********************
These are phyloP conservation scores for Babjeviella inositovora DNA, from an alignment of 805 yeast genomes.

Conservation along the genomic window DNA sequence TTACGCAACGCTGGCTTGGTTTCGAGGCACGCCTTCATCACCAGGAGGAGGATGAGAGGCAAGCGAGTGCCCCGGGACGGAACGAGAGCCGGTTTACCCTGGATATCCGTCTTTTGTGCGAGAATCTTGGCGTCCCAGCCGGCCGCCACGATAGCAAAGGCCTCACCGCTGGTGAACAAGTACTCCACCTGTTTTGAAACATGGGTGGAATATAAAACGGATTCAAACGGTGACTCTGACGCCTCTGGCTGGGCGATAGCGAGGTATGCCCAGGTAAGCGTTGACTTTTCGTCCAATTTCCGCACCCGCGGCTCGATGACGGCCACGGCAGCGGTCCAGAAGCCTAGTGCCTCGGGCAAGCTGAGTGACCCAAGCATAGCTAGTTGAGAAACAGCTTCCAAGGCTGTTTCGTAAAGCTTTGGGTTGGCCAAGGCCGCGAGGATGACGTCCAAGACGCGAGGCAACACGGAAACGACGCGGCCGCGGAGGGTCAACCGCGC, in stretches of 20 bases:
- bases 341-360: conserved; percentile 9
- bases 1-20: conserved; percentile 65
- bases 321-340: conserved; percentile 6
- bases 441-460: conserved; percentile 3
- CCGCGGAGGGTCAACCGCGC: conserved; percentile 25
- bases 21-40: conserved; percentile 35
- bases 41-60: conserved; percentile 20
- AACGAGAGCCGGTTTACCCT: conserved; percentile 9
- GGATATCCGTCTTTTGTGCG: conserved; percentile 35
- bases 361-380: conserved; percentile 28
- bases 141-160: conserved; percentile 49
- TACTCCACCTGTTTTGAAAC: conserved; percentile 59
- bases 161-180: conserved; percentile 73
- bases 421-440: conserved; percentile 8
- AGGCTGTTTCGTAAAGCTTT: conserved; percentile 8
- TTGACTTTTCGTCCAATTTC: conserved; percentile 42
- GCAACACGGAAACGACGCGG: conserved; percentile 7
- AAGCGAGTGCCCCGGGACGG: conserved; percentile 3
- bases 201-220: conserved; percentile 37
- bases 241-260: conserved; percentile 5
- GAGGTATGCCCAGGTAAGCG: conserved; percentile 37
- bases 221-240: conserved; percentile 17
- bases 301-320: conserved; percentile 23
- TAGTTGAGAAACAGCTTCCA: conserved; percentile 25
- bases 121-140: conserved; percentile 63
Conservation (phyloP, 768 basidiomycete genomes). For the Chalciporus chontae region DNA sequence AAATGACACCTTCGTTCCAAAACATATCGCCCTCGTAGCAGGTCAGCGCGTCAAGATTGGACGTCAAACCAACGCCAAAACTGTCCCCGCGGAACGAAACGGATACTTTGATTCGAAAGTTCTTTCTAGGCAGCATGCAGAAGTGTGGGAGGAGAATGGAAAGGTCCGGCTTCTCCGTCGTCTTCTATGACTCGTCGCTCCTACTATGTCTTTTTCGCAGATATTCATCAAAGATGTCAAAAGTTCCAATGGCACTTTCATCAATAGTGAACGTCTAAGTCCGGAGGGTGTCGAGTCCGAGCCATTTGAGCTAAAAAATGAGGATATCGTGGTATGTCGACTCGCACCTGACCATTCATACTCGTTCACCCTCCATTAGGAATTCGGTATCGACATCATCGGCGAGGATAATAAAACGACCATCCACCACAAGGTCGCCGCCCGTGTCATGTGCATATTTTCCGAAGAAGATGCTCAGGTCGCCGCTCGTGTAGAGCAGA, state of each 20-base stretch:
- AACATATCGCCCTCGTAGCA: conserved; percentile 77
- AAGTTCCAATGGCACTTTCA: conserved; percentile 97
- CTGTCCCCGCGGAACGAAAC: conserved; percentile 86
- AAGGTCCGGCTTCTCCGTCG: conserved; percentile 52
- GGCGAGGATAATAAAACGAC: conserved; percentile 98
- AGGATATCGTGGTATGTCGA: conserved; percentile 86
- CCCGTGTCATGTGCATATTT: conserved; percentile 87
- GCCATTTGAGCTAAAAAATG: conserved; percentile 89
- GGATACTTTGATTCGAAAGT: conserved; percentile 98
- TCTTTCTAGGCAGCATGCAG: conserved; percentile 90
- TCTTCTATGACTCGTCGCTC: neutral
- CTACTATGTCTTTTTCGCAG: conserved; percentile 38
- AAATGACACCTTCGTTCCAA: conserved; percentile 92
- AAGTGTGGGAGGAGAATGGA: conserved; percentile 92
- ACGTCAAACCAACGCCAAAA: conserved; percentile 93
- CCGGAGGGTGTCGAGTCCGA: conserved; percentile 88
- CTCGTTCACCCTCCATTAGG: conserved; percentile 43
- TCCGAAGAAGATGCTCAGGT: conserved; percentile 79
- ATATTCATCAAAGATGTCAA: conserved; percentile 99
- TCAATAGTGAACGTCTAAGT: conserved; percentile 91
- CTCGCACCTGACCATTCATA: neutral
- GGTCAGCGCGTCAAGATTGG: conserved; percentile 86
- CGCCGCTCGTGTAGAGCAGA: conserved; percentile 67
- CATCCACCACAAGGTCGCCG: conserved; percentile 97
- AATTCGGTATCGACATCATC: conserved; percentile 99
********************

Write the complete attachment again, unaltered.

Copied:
These are phyloP conservation scores for Babjeviella inositovora DNA, from an alignment of 805 yeast genomes.

Conservation along the genomic window DNA sequence TTACGCAACGCTGGCTTGGTTTCGAGGCACGCCTTCATCACCAGGAGGAGGATGAGAGGCAAGCGAGTGCCCCGGGACGGAACGAGAGCCGGTTTACCCTGGATATCCGTCTTTTGTGCGAGAATCTTGGCGTCCCAGCCGGCCGCCACGATAGCAAAGGCCTCACCGCTGGTGAACAAGTACTCCACCTGTTTTGAAACATGGGTGGAATATAAAACGGATTCAAACGGTGACTCTGACGCCTCTGGCTGGGCGATAGCGAGGTATGCCCAGGTAAGCGTTGACTTTTCGTCCAATTTCCGCACCCGCGGCTCGATGACGGCCACGGCAGCGGTCCAGAAGCCTAGTGCCTCGGGCAAGCTGAGTGACCCAAGCATAGCTAGTTGAGAAACAGCTTCCAAGGCTGTTTCGTAAAGCTTTGGGTTGGCCAAGGCCGCGAGGATGACGTCCAAGACGCGAGGCAACACGGAAACGACGCGGCCGCGGAGGGTCAACCGCGC, in stretches of 20 bases:
- bases 341-360: conserved; percentile 9
- bases 1-20: conserved; percentile 65
- bases 321-340: conserved; percentile 6
- bases 441-460: conserved; percentile 3
- CCGCGGAGGGTCAACCGCGC: conserved; percentile 25
- bases 21-40: conserved; percentile 35
- bases 41-60: conserved; percentile 20
- AACGAGAGCCGGTTTACCCT: conserved; percentile 9
- GGATATCCGTCTTTTGTGCG: conserved; percentile 35
- bases 361-380: conserved; percentile 28
- bases 141-160: conserved; percentile 49
- TACTCCACCTGTTTTGAAAC: conserved; percentile 59
- bases 161-180: conserved; percentile 73
- bases 421-440: conserved; percentile 8
- AGGCTGTTTCGTAAAGCTTT: conserved; percentile 8
- TTGACTTTTCGTCCAATTTC: conserved; percentile 42
- GCAACACGGAAACGACGCGG: conserved; percentile 7
- AAGCGAGTGCCCCGGGACGG: conserved; percentile 3
- bases 201-220: conserved; percentile 37
- bases 241-260: conserved; percentile 5
- GAGGTATGCCCAGGTAAGCG: conserved; percentile 37
- bases 221-240: conserved; percentile 17
- bases 301-320: conserved; percentile 23
- TAGTTGAGAAACAGCTTCCA: conserved; percentile 25
- bases 121-140: conserved; percentile 63
Conservation (phyloP, 768 basidiomycete genomes). For the Chalciporus chontae region DNA sequence AAATGACACCTTCGTTCCAAAACATATCGCCCTCGTAGCAGGTCAGCGCGTCAAGATTGGACGTCAAACCAACGCCAAAACTGTCCCCGCGGAACGAAACGGATACTTTGATTCGAAAGTTCTTTCTAGGCAGCATGCAGAAGTGTGGGAGGAGAATGGAAAGGTCCGGCTTCTCCGTCGTCTTCTATGACTCGTCGCTCCTACTATGTCTTTTTCGCAGATATTCATCAAAGATGTCAAAAGTTCCAATGGCACTTTCATCAATAGTGAACGTCTAAGTCCGGAGGGTGTCGAGTCCGAGCCATTTGAGCTAAAAAATGAGGATATCGTGGTATGTCGACTCGCACCTGACCATTCATACTCGTTCACCCTCCATTAGGAATTCGGTATCGACATCATCGGCGAGGATAATAAAACGACCATCCACCACAAGGTCGCCGCCCGTGTCATGTGCATATTTTCCGAAGAAGATGCTCAGGTCGCCGCTCGTGTAGAGCAGA, state of each 20-base stretch:
- AACATATCGCCCTCGTAGCA: conserved; percentile 77
- AAGTTCCAATGGCACTTTCA: conserved; percentile 97
- CTGTCCCCGCGGAACGAAAC: conserved; percentile 86
- AAGGTCCGGCTTCTCCGTCG: conserved; percentile 52
- GGCGAGGATAATAAAACGAC: conserved; percentile 98
- AGGATATCGTGGTATGTCGA: conserved; percentile 86
- CCCGTGTCATGTGCATATTT: conserved; percentile 87
- GCCATTTGAGCTAAAAAATG: conserved; percentile 89
- GGATACTTTGATTCGAAAGT: conserved; percentile 98
- TCTTTCTAGGCAGCATGCAG: conserved; percentile 90
- TCTTCTATGACTCGTCGCTC: neutral
- CTACTATGTCTTTTTCGCAG: conserved; percentile 38
- AAATGACACCTTCGTTCCAA: conserved; percentile 92
- AAGTGTGGGAGGAGAATGGA: conserved; percentile 92
- ACGTCAAACCAACGCCAAAA: conserved; percentile 93
- CCGGAGGGTGTCGAGTCCGA: conserved; percentile 88
- CTCGTTCACCCTCCATTAGG: conserved; percentile 43
- TCCGAAGAAGATGCTCAGGT: conserved; percentile 79
- ATATTCATCAAAGATGTCAA: conserved; percentile 99
- TCAATAGTGAACGTCTAAGT: conserved; percentile 91
- CTCGCACCTGACCATTCATA: neutral
- GGTCAGCGCGTCAAGATTGG: conserved; percentile 86
- CGCCGCTCGTGTAGAGCAGA: conserved; percentile 67
- CATCCACCACAAGGTCGCCG: conserved; percentile 97
- AATTCGGTATCGACATCATC: conserved; percentile 99